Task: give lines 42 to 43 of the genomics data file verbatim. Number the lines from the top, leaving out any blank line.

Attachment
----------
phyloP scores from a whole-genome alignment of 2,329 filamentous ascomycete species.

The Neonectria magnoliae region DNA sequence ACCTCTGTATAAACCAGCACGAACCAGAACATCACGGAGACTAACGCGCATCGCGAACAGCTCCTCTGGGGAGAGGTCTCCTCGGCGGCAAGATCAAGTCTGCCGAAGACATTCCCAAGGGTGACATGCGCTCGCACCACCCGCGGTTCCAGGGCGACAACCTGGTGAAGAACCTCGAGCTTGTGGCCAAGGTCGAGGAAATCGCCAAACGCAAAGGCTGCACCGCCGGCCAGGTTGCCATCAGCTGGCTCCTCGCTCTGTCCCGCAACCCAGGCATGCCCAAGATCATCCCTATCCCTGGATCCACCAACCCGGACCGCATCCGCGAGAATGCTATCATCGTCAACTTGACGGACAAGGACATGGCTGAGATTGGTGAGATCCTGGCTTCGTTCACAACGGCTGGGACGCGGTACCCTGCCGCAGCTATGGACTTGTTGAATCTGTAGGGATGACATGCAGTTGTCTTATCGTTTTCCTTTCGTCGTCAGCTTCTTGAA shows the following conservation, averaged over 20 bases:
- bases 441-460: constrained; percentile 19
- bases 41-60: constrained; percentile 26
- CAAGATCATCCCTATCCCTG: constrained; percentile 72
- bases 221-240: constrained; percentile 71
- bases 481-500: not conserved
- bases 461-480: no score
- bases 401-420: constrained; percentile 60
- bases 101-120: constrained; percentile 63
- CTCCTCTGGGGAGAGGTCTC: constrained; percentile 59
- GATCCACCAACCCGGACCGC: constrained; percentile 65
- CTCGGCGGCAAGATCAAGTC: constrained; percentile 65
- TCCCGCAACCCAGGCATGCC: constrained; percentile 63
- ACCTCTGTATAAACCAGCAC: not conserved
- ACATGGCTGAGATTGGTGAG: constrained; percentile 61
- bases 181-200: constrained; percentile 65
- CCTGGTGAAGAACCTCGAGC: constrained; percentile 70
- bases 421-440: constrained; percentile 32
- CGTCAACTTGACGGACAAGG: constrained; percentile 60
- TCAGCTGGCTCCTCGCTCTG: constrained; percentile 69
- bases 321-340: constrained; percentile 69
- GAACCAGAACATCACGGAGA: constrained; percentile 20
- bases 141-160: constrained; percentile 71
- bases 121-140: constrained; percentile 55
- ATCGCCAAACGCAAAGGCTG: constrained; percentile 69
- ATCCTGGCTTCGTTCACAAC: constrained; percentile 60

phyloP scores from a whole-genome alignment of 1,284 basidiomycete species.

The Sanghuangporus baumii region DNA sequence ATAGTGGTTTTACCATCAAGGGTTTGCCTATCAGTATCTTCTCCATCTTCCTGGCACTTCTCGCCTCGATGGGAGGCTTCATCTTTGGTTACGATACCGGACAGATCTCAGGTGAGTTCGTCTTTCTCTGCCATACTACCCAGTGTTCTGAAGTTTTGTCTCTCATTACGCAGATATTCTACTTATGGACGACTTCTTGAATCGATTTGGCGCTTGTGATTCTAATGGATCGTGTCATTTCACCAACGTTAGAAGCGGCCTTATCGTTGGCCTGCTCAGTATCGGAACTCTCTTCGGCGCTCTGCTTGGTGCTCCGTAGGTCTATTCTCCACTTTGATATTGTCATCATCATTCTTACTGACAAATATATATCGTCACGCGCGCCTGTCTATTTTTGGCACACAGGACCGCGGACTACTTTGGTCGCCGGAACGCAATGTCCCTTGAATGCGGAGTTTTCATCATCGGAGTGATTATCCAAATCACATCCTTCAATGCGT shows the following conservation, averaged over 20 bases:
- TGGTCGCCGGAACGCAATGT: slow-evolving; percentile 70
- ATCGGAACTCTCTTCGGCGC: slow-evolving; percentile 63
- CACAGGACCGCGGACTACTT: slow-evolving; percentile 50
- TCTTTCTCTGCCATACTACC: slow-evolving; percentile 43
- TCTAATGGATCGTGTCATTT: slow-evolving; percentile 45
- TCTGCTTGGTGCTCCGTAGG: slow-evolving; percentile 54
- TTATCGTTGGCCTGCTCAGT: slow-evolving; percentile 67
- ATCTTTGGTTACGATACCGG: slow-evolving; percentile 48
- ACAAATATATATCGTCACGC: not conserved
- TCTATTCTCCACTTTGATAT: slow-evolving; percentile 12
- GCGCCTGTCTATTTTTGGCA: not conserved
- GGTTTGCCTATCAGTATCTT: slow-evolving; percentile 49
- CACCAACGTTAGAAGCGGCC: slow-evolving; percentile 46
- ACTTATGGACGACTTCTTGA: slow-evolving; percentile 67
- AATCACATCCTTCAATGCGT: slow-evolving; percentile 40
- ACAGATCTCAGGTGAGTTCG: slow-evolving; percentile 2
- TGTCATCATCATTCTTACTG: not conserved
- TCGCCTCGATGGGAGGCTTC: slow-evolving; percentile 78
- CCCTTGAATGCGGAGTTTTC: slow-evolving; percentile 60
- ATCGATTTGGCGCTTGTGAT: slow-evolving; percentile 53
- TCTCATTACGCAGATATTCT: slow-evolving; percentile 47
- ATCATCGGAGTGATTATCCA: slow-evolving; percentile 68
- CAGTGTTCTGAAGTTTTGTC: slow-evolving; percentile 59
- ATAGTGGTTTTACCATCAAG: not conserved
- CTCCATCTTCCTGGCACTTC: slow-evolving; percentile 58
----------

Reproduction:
- CACCAACGTTAGAAGCGGCC: slow-evolving; percentile 46
- ACTTATGGACGACTTCTTGA: slow-evolving; percentile 67